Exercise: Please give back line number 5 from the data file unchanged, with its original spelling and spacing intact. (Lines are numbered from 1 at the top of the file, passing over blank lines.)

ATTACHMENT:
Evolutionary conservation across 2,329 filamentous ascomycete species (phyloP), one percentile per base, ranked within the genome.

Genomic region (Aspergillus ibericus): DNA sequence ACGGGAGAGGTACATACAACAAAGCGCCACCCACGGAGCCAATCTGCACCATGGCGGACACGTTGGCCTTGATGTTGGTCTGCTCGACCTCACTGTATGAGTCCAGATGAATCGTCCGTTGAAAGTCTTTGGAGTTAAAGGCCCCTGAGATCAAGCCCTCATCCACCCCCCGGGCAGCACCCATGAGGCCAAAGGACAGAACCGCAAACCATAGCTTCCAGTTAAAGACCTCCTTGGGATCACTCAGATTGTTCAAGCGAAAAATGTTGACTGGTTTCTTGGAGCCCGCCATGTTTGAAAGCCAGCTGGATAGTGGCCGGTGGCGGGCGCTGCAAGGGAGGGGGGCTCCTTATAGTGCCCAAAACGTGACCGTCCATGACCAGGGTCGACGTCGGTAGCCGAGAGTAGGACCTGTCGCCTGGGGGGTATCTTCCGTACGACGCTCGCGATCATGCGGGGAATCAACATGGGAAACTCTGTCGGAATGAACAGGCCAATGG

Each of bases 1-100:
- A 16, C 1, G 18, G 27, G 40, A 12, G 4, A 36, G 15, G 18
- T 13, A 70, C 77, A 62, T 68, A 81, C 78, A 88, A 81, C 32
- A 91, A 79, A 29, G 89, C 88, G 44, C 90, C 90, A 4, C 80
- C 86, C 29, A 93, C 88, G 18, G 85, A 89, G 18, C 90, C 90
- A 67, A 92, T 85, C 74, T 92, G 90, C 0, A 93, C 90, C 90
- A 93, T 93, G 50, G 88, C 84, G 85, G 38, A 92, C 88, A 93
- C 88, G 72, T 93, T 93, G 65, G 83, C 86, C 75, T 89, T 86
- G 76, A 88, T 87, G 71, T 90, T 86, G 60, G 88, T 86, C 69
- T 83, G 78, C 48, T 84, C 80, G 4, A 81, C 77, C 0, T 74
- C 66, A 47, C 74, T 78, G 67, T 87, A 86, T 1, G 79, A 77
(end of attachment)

- T 13, A 70, C 77, A 62, T 68, A 81, C 78, A 88, A 81, C 32